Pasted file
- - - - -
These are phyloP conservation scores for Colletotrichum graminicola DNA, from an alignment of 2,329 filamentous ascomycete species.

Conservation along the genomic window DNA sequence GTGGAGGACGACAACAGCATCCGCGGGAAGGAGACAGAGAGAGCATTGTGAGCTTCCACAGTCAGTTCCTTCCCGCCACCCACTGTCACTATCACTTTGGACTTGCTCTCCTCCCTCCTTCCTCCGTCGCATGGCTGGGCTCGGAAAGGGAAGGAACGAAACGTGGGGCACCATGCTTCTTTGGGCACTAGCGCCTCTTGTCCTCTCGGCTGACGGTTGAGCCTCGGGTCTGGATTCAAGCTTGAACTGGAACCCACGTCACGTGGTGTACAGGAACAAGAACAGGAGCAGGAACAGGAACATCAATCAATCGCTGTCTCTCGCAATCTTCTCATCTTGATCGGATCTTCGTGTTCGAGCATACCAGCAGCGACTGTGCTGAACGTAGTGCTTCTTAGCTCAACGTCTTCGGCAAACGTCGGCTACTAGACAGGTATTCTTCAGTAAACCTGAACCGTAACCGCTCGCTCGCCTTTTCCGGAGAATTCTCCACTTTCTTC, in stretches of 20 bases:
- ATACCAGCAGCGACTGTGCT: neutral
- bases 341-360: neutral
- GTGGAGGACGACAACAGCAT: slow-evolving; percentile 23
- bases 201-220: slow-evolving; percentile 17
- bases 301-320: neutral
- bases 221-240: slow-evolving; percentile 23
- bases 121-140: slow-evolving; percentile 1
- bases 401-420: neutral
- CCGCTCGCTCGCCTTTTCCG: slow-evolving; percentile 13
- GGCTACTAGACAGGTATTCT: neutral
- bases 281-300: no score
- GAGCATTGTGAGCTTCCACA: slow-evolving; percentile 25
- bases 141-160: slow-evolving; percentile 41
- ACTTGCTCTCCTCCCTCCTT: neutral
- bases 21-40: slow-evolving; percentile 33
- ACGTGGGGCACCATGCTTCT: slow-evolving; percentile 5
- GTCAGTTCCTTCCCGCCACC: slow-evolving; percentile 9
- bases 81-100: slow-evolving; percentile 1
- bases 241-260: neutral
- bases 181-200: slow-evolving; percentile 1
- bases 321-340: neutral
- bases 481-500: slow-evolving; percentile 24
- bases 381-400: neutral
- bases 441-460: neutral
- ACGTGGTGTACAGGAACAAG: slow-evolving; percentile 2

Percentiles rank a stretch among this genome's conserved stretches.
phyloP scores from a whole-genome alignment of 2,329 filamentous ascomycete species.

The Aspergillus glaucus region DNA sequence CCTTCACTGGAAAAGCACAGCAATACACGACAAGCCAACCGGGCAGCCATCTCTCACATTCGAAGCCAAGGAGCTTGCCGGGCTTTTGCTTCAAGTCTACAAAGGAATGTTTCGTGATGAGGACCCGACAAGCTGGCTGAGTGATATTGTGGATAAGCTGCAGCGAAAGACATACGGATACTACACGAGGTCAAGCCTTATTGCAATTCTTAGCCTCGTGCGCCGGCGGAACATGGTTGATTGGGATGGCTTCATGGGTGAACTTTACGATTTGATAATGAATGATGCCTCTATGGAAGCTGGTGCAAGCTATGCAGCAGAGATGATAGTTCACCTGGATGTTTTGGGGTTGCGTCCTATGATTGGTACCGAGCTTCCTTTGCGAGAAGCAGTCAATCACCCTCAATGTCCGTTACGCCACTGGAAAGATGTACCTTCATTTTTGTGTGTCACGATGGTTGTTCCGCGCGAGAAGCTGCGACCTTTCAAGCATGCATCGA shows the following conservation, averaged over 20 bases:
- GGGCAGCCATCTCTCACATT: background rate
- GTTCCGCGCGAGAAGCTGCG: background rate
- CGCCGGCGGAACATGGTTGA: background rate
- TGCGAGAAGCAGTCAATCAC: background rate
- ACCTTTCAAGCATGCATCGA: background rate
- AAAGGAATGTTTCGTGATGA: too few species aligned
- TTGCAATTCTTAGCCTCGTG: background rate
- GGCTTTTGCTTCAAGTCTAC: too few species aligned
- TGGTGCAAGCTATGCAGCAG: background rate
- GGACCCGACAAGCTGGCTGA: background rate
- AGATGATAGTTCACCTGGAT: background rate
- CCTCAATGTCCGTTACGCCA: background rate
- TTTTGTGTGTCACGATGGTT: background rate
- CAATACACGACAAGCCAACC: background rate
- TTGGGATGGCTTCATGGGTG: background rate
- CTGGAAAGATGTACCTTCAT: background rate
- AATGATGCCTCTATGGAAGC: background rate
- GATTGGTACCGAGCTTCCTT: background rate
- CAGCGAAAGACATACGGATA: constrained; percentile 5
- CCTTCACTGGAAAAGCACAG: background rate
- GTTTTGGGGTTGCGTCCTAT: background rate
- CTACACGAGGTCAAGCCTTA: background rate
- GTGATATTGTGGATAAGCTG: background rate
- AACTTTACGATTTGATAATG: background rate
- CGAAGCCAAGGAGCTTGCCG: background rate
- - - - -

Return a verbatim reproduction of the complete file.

These are phyloP conservation scores for Colletotrichum graminicola DNA, from an alignment of 2,329 filamentous ascomycete species.

Conservation along the genomic window DNA sequence GTGGAGGACGACAACAGCATCCGCGGGAAGGAGACAGAGAGAGCATTGTGAGCTTCCACAGTCAGTTCCTTCCCGCCACCCACTGTCACTATCACTTTGGACTTGCTCTCCTCCCTCCTTCCTCCGTCGCATGGCTGGGCTCGGAAAGGGAAGGAACGAAACGTGGGGCACCATGCTTCTTTGGGCACTAGCGCCTCTTGTCCTCTCGGCTGACGGTTGAGCCTCGGGTCTGGATTCAAGCTTGAACTGGAACCCACGTCACGTGGTGTACAGGAACAAGAACAGGAGCAGGAACAGGAACATCAATCAATCGCTGTCTCTCGCAATCTTCTCATCTTGATCGGATCTTCGTGTTCGAGCATACCAGCAGCGACTGTGCTGAACGTAGTGCTTCTTAGCTCAACGTCTTCGGCAAACGTCGGCTACTAGACAGGTATTCTTCAGTAAACCTGAACCGTAACCGCTCGCTCGCCTTTTCCGGAGAATTCTCCACTTTCTTC, in stretches of 20 bases:
- ATACCAGCAGCGACTGTGCT: neutral
- bases 341-360: neutral
- GTGGAGGACGACAACAGCAT: slow-evolving; percentile 23
- bases 201-220: slow-evolving; percentile 17
- bases 301-320: neutral
- bases 221-240: slow-evolving; percentile 23
- bases 121-140: slow-evolving; percentile 1
- bases 401-420: neutral
- CCGCTCGCTCGCCTTTTCCG: slow-evolving; percentile 13
- GGCTACTAGACAGGTATTCT: neutral
- bases 281-300: no score
- GAGCATTGTGAGCTTCCACA: slow-evolving; percentile 25
- bases 141-160: slow-evolving; percentile 41
- ACTTGCTCTCCTCCCTCCTT: neutral
- bases 21-40: slow-evolving; percentile 33
- ACGTGGGGCACCATGCTTCT: slow-evolving; percentile 5
- GTCAGTTCCTTCCCGCCACC: slow-evolving; percentile 9
- bases 81-100: slow-evolving; percentile 1
- bases 241-260: neutral
- bases 181-200: slow-evolving; percentile 1
- bases 321-340: neutral
- bases 481-500: slow-evolving; percentile 24
- bases 381-400: neutral
- bases 441-460: neutral
- ACGTGGTGTACAGGAACAAG: slow-evolving; percentile 2

Percentiles rank a stretch among this genome's conserved stretches.
phyloP scores from a whole-genome alignment of 2,329 filamentous ascomycete species.

The Aspergillus glaucus region DNA sequence CCTTCACTGGAAAAGCACAGCAATACACGACAAGCCAACCGGGCAGCCATCTCTCACATTCGAAGCCAAGGAGCTTGCCGGGCTTTTGCTTCAAGTCTACAAAGGAATGTTTCGTGATGAGGACCCGACAAGCTGGCTGAGTGATATTGTGGATAAGCTGCAGCGAAAGACATACGGATACTACACGAGGTCAAGCCTTATTGCAATTCTTAGCCTCGTGCGCCGGCGGAACATGGTTGATTGGGATGGCTTCATGGGTGAACTTTACGATTTGATAATGAATGATGCCTCTATGGAAGCTGGTGCAAGCTATGCAGCAGAGATGATAGTTCACCTGGATGTTTTGGGGTTGCGTCCTATGATTGGTACCGAGCTTCCTTTGCGAGAAGCAGTCAATCACCCTCAATGTCCGTTACGCCACTGGAAAGATGTACCTTCATTTTTGTGTGTCACGATGGTTGTTCCGCGCGAGAAGCTGCGACCTTTCAAGCATGCATCGA shows the following conservation, averaged over 20 bases:
- GGGCAGCCATCTCTCACATT: background rate
- GTTCCGCGCGAGAAGCTGCG: background rate
- CGCCGGCGGAACATGGTTGA: background rate
- TGCGAGAAGCAGTCAATCAC: background rate
- ACCTTTCAAGCATGCATCGA: background rate
- AAAGGAATGTTTCGTGATGA: too few species aligned
- TTGCAATTCTTAGCCTCGTG: background rate
- GGCTTTTGCTTCAAGTCTAC: too few species aligned
- TGGTGCAAGCTATGCAGCAG: background rate
- GGACCCGACAAGCTGGCTGA: background rate
- AGATGATAGTTCACCTGGAT: background rate
- CCTCAATGTCCGTTACGCCA: background rate
- TTTTGTGTGTCACGATGGTT: background rate
- CAATACACGACAAGCCAACC: background rate
- TTGGGATGGCTTCATGGGTG: background rate
- CTGGAAAGATGTACCTTCAT: background rate
- AATGATGCCTCTATGGAAGC: background rate
- GATTGGTACCGAGCTTCCTT: background rate
- CAGCGAAAGACATACGGATA: constrained; percentile 5
- CCTTCACTGGAAAAGCACAG: background rate
- GTTTTGGGGTTGCGTCCTAT: background rate
- CTACACGAGGTCAAGCCTTA: background rate
- GTGATATTGTGGATAAGCTG: background rate
- AACTTTACGATTTGATAATG: background rate
- CGAAGCCAAGGAGCTTGCCG: background rate